Bubonic Plague: 47 Dead in Madagascar

Kimberly RipleyLife

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Bubonic plague has killed 47 people in Madagascar, and health officials fear the death toll will only rise. The outbreak--similar to the Black Death that invaded Europe during medieval times--is spreading to the capital, Antananarivo.

The health ministry suspects as many as 138 cases have cropped up since the first of the year. Two are now infected in Antananarivo. One isn't expected to survive. Health workers are utilizing a pest control campaign throughout areas of the city considered to be slums.

"Two hundred households have been disinfected this month," Philemon Tafangy, who is the health ministry's secretary general, said.

Those who have come in contact with people infected with bubonic plague have been put on strong doses of antibiotics in an attempt to squelch further spread of the disease.

Bubonic plague is spread by fleas--coming from rats. Humans can contract the disease if they are bitten by a flea that carries the disease.


The bubonic form prompts swelling of the lymph node, but can be treated with antibiotics. The pneumonic version, affecting the lungs, can be spread from person to person through coughing and can kill within 24 hours.

The U.N. health agency fears that because Madagascar has a high resistance to insecticides that target fleas, people there are at much greater rusk of contracting the illness.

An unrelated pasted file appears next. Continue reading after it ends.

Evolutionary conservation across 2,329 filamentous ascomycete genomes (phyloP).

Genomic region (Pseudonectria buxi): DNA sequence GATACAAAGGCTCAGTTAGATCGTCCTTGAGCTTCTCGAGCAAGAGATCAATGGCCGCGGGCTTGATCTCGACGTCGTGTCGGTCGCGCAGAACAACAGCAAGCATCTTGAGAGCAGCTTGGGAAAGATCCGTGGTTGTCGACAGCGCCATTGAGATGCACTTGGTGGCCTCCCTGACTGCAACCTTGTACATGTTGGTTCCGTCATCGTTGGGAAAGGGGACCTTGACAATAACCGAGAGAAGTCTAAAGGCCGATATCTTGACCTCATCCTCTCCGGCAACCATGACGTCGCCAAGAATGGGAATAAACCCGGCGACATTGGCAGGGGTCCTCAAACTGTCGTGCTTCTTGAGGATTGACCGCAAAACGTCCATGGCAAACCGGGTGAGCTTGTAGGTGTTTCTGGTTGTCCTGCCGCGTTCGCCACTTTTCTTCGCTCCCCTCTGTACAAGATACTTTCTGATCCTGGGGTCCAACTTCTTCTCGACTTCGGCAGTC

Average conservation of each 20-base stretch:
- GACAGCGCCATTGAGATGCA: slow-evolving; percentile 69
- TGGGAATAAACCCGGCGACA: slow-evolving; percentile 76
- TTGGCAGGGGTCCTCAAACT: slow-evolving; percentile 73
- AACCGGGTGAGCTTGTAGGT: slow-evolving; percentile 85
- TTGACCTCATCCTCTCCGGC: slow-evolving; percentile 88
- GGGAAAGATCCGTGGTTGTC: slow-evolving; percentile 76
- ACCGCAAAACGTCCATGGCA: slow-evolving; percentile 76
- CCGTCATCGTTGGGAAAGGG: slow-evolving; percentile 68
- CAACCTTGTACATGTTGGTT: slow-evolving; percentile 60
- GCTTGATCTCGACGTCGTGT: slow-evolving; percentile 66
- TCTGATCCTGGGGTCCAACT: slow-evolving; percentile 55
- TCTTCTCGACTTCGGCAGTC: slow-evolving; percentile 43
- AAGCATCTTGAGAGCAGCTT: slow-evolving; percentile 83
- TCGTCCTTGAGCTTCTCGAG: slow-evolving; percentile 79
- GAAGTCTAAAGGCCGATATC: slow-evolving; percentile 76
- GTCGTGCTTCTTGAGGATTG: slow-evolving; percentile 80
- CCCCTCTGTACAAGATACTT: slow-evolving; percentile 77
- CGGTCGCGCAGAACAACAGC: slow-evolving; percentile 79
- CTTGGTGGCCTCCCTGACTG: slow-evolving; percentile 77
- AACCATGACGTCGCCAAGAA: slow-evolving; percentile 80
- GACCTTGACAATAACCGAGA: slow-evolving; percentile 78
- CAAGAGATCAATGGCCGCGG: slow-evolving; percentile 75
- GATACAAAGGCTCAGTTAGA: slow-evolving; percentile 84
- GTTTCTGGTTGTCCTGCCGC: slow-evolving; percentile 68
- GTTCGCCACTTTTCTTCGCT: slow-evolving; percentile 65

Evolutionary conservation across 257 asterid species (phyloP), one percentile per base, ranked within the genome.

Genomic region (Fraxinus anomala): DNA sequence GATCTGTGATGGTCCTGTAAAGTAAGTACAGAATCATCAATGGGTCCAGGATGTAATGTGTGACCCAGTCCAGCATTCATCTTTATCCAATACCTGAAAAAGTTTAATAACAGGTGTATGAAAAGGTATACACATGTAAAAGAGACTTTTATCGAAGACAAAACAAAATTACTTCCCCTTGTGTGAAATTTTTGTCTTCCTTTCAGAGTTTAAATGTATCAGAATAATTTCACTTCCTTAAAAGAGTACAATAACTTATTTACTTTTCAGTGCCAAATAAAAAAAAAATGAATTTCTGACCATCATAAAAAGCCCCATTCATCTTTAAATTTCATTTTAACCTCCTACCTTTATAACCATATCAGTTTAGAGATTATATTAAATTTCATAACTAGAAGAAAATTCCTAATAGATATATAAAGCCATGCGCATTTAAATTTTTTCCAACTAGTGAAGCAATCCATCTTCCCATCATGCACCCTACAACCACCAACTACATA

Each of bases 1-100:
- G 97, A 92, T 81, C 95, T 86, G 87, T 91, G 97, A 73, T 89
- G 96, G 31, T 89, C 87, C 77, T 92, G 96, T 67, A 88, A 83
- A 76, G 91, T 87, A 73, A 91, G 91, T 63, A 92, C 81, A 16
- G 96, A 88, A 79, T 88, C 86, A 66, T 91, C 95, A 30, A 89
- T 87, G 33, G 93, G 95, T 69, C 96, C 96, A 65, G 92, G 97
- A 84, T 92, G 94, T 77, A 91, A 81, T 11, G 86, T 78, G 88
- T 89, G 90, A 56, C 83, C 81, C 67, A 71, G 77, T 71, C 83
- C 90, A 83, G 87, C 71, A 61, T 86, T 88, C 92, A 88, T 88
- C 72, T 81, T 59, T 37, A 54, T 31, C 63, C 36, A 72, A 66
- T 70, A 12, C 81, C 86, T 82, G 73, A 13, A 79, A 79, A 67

The last case of bubonic plague in Antananarivo was 10 years ago, but Christophe Rogier of the island's Institut Pasteur believes this outbreak may be related.

"It is possible that the plague continued to survive in Antananarivo for 10 years without touching humans," with the virus restricted to its rat population, he said. "Rats are a natural reservoir of the plague, and they also survive the plague."

Although an outbreak of bubonic plague that has killed 47 people is definitely alarming, there is no reason to panic about it increasing to pandemic proportions. The Black Death is estimated to have killed some 25 million people across Europe in the Middle Ages--long before antibiotics were available.

Kimberly Ripley
Kimberly Ripley is a freelance writer and published author from Portsmouth, New Hampshire. A wife, mom of five and 'Nana' to Lilly and Aiden, she loves cooking for her big family and watching HGTV in her spare time. Kim is guilty of starting way more home design projects than she can finish. Visit her at Twitter and Facebook.